Bus

Report: Jobs at risk due to congestion in key areas

Posted on December 6, 2013

Companies located in the nation’s most productive regions need additional public transportation to reach their full employment potential, according to findings in a study released today by the American Public Transportation Association (APTA).

The report, “The Role of Transit in Support of High Growth Business Clusters in the U.S.,” conducted by the Economic Development Research Corp. and commissioned by APTA, projects that 480,000 new jobs representing $32 billion per year in income will be at risk due to congestion by 2040.

The study was released at a U.S. Capitol Hill briefing sponsored by the Congressional Public Transportation Caucus.

“Only with robust, reliable and safe public transportation systems can we begin to unlock the country’s true economic potential,” said U.S. Representative Dan Lipinski (D-IL) and co-chair of the Public Transportation Caucus. “As our economy continues to evolve in the 21st century, it is imperative that we provide employers and workers with more options to connect people to jobs. Improving public transportation is a critical part of meeting this goal.”

APTA President/CEO Michael Melaniphy stated, “Public transportation provides the access to enable high-tech and high-growth industries to cluster in areas that can attract the talent they need, while avoiding the consequences of constrained growth. Public transportation investment is a key ingredient in helping these firms enhance their productivity and compete on a global stage.”

Glen Weisbrod, president of the Economic Development Research Corp. and author of the report, noted that the American economy is driven by technology-oriented and high-growth business sectors that rely on clustering in urban locations, where these businesses can best access R&D centers, information sharing, and a large, skilled workforce.

The study examines the key high-growth and high-tech business clusters in the U.S. and analyzes the impact transportation access constraints have on eight areas across the nation.

According to the report, there is a fundamental change in the U.S. economy. In the future, a disproportionate number of American jobs will be in knowledge-based industries that are most successful when they locate near one another. As a result, these firms have specific location requirements and increasingly depend upon a workforce that wants a number of mobility options. Therefore, to optimize employment opportunity, public transportation investment will be a necessary ingredient.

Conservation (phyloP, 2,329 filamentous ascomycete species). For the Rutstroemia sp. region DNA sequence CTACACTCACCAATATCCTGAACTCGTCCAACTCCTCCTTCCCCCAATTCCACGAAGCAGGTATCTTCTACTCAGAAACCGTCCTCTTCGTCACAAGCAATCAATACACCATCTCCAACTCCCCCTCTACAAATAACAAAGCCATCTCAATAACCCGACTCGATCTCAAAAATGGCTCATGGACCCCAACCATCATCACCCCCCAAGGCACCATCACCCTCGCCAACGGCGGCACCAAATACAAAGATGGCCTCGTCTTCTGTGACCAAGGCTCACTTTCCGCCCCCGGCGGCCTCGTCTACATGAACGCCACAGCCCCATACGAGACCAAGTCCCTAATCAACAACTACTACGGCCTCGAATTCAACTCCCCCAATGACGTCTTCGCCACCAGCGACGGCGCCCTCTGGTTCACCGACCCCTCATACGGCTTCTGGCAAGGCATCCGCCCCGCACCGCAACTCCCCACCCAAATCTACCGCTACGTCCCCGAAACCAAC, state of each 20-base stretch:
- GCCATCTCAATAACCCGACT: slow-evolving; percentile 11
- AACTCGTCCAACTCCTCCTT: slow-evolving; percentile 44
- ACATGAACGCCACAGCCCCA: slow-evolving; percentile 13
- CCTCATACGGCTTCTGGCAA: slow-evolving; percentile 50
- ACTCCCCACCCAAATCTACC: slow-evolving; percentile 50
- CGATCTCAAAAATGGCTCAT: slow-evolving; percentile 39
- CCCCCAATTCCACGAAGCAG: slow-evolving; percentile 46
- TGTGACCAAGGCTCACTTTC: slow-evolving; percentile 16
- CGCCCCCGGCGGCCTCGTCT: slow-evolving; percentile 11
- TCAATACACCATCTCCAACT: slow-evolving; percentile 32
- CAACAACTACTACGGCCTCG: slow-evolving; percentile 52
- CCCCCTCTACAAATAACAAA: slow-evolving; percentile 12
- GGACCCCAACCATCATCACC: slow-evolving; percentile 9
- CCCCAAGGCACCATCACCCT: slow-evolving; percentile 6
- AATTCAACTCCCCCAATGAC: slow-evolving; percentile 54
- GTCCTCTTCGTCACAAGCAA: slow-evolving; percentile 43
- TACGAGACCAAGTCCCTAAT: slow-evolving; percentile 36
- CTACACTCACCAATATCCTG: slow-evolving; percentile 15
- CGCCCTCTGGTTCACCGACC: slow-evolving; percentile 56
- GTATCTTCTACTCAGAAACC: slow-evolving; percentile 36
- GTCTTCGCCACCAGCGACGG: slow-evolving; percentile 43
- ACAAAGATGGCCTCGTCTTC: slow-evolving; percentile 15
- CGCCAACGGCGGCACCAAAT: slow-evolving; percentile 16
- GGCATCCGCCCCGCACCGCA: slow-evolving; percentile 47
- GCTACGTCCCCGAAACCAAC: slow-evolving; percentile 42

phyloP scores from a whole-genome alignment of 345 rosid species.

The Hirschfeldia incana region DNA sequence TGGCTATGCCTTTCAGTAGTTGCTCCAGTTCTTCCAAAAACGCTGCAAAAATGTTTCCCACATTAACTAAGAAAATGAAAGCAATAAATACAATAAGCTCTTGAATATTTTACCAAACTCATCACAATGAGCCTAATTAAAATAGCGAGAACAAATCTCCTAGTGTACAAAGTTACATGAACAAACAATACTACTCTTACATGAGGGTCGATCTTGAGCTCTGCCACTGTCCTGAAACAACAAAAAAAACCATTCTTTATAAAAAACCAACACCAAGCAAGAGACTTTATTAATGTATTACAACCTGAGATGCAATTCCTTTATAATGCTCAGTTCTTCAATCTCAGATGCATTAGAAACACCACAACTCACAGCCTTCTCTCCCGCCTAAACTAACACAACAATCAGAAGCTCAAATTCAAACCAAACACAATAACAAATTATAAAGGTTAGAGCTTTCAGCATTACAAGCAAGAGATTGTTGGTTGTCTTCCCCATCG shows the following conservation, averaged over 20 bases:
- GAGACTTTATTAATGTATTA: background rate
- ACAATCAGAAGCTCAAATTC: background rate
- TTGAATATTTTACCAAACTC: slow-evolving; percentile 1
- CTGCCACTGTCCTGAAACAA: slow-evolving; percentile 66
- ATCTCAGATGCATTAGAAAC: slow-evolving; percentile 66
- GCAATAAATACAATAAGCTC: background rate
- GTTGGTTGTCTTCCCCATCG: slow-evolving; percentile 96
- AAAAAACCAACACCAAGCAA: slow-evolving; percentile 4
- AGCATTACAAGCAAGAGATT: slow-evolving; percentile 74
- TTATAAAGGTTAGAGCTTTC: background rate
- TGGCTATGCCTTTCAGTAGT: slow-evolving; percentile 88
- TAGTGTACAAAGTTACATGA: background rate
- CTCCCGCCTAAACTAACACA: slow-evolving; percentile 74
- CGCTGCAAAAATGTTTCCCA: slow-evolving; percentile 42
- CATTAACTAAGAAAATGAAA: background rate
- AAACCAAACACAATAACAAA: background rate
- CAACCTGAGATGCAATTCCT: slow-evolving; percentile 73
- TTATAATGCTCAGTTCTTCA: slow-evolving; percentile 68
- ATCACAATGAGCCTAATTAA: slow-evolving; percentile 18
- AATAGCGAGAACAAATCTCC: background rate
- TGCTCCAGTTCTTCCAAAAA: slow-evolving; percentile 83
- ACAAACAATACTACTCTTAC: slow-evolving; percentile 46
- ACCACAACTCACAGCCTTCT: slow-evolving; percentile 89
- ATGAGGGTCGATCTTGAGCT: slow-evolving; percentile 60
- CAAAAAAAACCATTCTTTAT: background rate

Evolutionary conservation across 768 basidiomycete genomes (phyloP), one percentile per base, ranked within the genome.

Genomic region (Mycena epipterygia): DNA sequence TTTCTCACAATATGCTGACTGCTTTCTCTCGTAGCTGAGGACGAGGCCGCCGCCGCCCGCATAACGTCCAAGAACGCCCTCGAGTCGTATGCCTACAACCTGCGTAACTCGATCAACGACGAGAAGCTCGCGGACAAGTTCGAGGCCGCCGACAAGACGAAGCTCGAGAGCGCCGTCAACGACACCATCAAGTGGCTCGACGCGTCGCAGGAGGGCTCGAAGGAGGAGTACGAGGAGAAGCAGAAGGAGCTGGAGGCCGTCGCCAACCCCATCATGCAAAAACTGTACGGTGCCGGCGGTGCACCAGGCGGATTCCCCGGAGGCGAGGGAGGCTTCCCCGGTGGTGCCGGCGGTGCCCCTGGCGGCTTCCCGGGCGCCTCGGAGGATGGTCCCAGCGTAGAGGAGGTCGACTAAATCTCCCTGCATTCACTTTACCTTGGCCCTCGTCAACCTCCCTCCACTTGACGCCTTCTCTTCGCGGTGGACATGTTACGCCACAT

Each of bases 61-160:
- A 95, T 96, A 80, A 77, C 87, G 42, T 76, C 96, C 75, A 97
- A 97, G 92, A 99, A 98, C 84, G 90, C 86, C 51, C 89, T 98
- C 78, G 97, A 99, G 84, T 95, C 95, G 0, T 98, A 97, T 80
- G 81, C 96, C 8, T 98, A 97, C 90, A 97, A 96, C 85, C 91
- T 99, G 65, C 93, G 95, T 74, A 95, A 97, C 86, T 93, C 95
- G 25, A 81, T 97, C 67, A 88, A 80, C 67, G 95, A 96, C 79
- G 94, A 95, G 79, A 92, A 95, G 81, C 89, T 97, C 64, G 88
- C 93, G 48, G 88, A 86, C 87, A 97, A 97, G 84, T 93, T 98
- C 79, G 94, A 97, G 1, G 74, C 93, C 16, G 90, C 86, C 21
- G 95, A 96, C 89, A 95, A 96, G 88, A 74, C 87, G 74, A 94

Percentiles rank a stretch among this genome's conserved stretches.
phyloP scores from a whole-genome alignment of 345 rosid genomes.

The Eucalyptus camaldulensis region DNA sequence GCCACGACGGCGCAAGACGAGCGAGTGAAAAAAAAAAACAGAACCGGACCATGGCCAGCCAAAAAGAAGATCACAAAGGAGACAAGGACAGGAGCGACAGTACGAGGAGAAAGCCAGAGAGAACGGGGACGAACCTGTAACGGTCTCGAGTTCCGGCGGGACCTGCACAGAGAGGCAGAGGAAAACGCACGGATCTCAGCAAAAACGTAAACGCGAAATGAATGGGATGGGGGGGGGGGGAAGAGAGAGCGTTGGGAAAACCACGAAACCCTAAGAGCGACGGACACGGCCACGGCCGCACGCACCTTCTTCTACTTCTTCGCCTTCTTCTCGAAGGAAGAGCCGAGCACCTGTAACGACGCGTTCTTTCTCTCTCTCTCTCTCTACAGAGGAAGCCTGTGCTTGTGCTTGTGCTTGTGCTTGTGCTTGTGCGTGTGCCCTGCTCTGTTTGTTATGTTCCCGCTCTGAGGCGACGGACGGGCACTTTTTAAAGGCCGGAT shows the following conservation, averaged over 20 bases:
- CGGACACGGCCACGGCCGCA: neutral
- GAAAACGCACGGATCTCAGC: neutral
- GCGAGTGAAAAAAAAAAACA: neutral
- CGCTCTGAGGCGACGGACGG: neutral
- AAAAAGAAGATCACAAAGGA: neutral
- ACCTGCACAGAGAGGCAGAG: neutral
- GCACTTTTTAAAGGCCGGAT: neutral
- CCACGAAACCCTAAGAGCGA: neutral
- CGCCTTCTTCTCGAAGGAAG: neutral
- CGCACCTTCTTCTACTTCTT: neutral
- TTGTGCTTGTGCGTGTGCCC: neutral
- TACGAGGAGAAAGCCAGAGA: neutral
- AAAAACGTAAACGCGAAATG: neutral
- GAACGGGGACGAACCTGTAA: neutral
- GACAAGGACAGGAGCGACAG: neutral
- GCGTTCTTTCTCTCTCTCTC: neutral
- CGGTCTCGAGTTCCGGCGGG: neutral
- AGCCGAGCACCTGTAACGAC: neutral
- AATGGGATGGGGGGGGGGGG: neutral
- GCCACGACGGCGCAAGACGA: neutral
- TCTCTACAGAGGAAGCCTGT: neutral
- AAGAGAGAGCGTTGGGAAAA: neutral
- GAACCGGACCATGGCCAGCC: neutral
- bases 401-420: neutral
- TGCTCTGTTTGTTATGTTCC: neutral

The eight study areas reaffirm earlier research findings that auto congestion can negatively affect the growth and productivity of densely developed areas by increasing travel times and potentially erase the economic benefits that would otherwise be available from concentrated employment centers.

The study cites local government officials around the nation that note that the addition of highway lane miles is a constraint because of the lack of land mass in these high-growth areas.

View comments or post a comment on this story. (0 Comments)

More News

2,627 complaints lodged on Fla.'s HART bus system

The unedited complaints represent only one side of the story and often are fired off by people who are upset. HART says its own GPS and video technology shows many are plain wrong. The agency relies upon the list to target areas of customer service that are in need of improvement.

CHK America wins bus stop improvement contract for GRTC

The three-tiered project will include redesigning the information for more than 2,000 stops throughout the Greater RIchmond Transit Company's service area.

Connecticut's CTfastrak BRT system begins service

The CTfastrak transit system provides direct service to and from Waterbury, Cheshire, Southington, Bristol, Plainville, New Britain, Newington, West Hartford, Hartford, East Hartford and Manchester with routes that take advantage of the bus-only CTfastrak roadway.

Albuquerque BRT project exploring full sponsorship

ABQ RIDE is looking to model its plan after the Greater Cleveland Regional Transit Authority’s HealthLine, which is sponsored through a hospital partnership. Construction on the so-called ART system could begin in May 2016 with an in-service date of September 2017.

New luxury bus service launches in San Francisco

The service, which costs $6 a ride, asks riders to download the Leap app, creating an account, uploading a photo and adding a credit card that enables them to pay via a QR code.

See More News

Post a Comment

Post Comment

Comments (0)

More From The World's Largest Fleet Publisher

Automotive Fleet

The Car and truck fleet and leasing management magazine

Business Fleet

managing 10-50 company vehicles

Fleet Financials

Executive vehicle management

Government Fleet

managing public sector vehicles & equipment

TruckingInfo.com

THE COMMERCIAL TRUCK INDUSTRY’S MOST IN-DEPTH INFORMATION SOURCE

Work Truck Magazine

The resource for managers of class 1-7 truck Fleets

Schoolbus Fleet

Serving school transportation professionals in the U.S. and Canada

LCT Magazine

Global Resource For Limousine and Bus Transportation

Please sign in or register to .    Close